Risk and injury portrayal in boys' and girls' favourite television programmes

Pfeffer, Karen and Orum, J. (2009) Risk and injury portrayal in boys' and girls' favourite television programmes. Injury Prevention, 15 (5). pp. 312-316. ISSN UNSPECIFIED

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Official URL: http://dx.doi.org/10.1136/ip.2008.019539

Abstract

Objectives: To analyse the injury-related content of
children’s television programmes preferred by boys and by
girls, and to determine whether there are more televised
models of unsafe behaviour in programmes preferred by
boys.
Methods: Parents of 4–11-year-old children identified
their children’s favourite television programmes. Content
analysis of 120 episodes of children’s favourite programmes
was used to quantify safe and risky behaviours,
actual injuries and potential injuries. The gender of the
characters portraying the behaviours was also analysed.
Results: More risky behaviour was portrayed in the boys’
favourite programmes (mean per episode =6.40) than in
the girls’ favourite programmes (mean=2.57). There
were almost twice as many potential injuries (n=310) as
actual injuries (n=157). Potential injuries were portrayed
more often by male characters (mean=1.92) than
female characters (mean=0.98), mostly in the boys’
favourite programmes. Actual injuries occurred more
often to male characters (mean=1.04) than to female
characters (mean=0.27) overall.
Conclusions: Television programmes preferred by this
sample of boys portrayed male role models engaging in
risky behaviours and injuries more often than the
programmes preferred by the sample of girls.

Item Type:Article
Additional Information:Objectives: To analyse the injury-related content of children’s television programmes preferred by boys and by girls, and to determine whether there are more televised models of unsafe behaviour in programmes preferred by boys. Methods: Parents of 4–11-year-old children identified their children’s favourite television programmes. Content analysis of 120 episodes of children’s favourite programmes was used to quantify safe and risky behaviours, actual injuries and potential injuries. The gender of the characters portraying the behaviours was also analysed. Results: More risky behaviour was portrayed in the boys’ favourite programmes (mean per episode =6.40) than in the girls’ favourite programmes (mean=2.57). There were almost twice as many potential injuries (n=310) as actual injuries (n=157). Potential injuries were portrayed more often by male characters (mean=1.92) than female characters (mean=0.98), mostly in the boys’ favourite programmes. Actual injuries occurred more often to male characters (mean=1.04) than to female characters (mean=0.27) overall. Conclusions: Television programmes preferred by this sample of boys portrayed male role models engaging in risky behaviours and injuries more often than the programmes preferred by the sample of girls.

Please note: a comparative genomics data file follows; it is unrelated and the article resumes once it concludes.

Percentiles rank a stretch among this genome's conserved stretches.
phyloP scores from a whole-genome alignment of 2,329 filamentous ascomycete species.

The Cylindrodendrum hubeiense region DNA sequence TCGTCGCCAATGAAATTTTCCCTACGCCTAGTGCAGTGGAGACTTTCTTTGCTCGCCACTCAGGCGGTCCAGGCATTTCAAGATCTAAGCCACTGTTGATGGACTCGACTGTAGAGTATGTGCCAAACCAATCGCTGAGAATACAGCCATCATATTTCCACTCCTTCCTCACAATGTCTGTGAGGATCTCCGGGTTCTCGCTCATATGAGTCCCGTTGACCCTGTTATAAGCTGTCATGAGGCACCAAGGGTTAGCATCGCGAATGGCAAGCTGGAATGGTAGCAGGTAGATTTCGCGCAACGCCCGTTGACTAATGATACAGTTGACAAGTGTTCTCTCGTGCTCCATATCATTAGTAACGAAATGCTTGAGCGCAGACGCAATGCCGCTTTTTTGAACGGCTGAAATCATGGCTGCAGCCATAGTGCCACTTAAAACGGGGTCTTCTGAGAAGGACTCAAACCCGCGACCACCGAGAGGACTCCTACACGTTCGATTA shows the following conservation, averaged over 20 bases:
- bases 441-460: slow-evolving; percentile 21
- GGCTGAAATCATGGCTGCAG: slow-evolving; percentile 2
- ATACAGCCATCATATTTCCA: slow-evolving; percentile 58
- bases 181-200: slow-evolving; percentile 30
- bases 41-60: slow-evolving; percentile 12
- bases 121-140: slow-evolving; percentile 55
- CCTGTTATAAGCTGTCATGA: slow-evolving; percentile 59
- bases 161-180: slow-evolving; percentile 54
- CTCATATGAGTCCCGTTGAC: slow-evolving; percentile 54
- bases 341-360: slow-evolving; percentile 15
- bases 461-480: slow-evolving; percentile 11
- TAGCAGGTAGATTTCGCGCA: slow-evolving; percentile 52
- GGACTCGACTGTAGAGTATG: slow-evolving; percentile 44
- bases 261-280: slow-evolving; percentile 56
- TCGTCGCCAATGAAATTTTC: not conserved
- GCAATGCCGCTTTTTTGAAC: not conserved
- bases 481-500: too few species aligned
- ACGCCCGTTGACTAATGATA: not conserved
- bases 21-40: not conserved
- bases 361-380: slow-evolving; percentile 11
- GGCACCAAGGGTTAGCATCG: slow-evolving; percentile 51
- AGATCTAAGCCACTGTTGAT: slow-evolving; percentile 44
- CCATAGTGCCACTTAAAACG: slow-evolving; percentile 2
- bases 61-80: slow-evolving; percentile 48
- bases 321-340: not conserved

Keywords:Television content, childhood injury, risk
Subjects:C Biological Sciences > C800 Psychology
Divisions:College of Social Science > School of Psychology
ID Code:2560
Deposited By: Karen Pfeffer
Deposited On:24 May 2010 12:27
Last Modified:13 Mar 2013 08:38

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